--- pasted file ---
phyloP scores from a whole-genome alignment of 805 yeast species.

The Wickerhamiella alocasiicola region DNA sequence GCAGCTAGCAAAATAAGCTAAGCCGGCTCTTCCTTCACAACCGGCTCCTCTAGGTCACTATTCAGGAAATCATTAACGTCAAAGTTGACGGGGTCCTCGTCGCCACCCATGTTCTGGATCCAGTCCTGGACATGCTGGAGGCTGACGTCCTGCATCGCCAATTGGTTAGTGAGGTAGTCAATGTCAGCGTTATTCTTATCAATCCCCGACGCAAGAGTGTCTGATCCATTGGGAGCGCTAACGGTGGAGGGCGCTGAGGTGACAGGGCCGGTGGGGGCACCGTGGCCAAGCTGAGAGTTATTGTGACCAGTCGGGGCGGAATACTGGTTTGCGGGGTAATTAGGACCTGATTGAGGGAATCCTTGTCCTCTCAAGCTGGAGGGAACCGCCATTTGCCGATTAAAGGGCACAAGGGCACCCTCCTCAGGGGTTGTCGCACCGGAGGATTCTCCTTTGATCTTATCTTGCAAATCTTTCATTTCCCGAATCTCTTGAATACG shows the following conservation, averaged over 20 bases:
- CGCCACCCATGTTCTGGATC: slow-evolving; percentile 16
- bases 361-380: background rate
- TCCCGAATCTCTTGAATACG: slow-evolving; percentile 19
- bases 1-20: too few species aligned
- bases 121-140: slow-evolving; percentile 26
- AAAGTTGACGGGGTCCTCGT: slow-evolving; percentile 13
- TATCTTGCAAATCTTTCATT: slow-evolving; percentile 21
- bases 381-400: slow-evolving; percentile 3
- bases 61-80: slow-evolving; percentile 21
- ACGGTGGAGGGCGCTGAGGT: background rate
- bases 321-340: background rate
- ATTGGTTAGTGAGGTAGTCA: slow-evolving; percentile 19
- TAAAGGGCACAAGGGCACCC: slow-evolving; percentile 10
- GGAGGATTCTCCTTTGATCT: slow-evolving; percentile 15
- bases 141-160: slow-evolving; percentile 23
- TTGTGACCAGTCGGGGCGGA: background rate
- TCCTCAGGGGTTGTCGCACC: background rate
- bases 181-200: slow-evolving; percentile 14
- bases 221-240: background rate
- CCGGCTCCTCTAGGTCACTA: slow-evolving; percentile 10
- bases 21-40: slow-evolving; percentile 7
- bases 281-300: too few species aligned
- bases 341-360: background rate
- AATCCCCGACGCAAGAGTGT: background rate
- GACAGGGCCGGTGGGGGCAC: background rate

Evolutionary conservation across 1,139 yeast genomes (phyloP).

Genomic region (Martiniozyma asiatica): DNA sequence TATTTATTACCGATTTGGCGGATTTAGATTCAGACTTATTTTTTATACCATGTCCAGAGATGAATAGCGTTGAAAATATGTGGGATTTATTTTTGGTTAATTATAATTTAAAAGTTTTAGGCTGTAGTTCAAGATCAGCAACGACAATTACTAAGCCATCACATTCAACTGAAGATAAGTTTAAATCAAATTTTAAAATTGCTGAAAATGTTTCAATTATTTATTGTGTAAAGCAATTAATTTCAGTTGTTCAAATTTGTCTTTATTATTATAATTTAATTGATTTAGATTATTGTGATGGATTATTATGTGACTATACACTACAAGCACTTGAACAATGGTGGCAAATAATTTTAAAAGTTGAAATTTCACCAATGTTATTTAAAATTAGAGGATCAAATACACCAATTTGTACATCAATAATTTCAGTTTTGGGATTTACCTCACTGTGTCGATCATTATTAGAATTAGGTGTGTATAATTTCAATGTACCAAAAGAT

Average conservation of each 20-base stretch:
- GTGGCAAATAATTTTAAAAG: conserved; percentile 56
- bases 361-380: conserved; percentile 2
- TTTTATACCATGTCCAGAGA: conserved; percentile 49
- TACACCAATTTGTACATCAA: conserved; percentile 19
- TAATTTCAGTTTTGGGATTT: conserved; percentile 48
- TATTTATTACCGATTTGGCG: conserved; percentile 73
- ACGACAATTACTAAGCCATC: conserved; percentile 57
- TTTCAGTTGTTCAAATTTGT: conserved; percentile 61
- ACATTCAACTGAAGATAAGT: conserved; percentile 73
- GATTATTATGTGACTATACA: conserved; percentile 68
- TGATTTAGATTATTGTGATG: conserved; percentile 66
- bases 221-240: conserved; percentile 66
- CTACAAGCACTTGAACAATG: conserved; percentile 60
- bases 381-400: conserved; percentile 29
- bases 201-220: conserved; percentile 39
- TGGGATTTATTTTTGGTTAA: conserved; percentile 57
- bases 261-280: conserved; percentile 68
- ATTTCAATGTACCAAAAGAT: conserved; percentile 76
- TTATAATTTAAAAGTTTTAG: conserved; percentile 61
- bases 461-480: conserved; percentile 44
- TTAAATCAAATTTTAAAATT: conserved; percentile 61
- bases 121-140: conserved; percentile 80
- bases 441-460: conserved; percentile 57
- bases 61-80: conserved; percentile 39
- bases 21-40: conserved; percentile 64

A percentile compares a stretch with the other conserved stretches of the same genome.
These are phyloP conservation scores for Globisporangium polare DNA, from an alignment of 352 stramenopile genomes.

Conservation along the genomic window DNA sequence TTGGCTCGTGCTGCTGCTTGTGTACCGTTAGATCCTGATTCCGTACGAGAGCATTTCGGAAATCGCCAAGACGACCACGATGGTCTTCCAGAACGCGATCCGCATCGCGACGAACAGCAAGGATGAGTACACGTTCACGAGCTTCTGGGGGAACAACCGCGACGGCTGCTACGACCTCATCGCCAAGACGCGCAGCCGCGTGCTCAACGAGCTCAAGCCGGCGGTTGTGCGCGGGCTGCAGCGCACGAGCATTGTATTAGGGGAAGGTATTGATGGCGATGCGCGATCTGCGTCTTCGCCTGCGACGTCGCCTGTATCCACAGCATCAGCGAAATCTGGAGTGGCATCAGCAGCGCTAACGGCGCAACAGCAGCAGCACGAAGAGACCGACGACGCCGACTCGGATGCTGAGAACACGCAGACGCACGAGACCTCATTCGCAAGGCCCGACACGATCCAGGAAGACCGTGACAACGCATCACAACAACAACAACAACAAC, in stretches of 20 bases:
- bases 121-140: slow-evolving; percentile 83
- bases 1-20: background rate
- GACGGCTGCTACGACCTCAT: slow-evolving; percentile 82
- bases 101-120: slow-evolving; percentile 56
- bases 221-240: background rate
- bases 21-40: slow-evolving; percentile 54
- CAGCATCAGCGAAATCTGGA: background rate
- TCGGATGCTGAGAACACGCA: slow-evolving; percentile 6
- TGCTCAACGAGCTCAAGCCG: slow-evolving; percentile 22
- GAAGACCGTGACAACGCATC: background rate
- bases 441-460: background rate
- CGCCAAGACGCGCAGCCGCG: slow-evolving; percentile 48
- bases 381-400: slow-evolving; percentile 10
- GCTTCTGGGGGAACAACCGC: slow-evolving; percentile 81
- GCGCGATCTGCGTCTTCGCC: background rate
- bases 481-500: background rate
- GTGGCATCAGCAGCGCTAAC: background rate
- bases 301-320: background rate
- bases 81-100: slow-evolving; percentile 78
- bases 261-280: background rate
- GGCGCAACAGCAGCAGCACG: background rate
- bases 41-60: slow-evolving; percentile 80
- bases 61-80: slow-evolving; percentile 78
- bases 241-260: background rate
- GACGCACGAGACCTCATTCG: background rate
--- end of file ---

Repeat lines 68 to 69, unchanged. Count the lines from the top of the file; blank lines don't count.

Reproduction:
- GAAGACCGTGACAACGCATC: background rate
- bases 441-460: background rate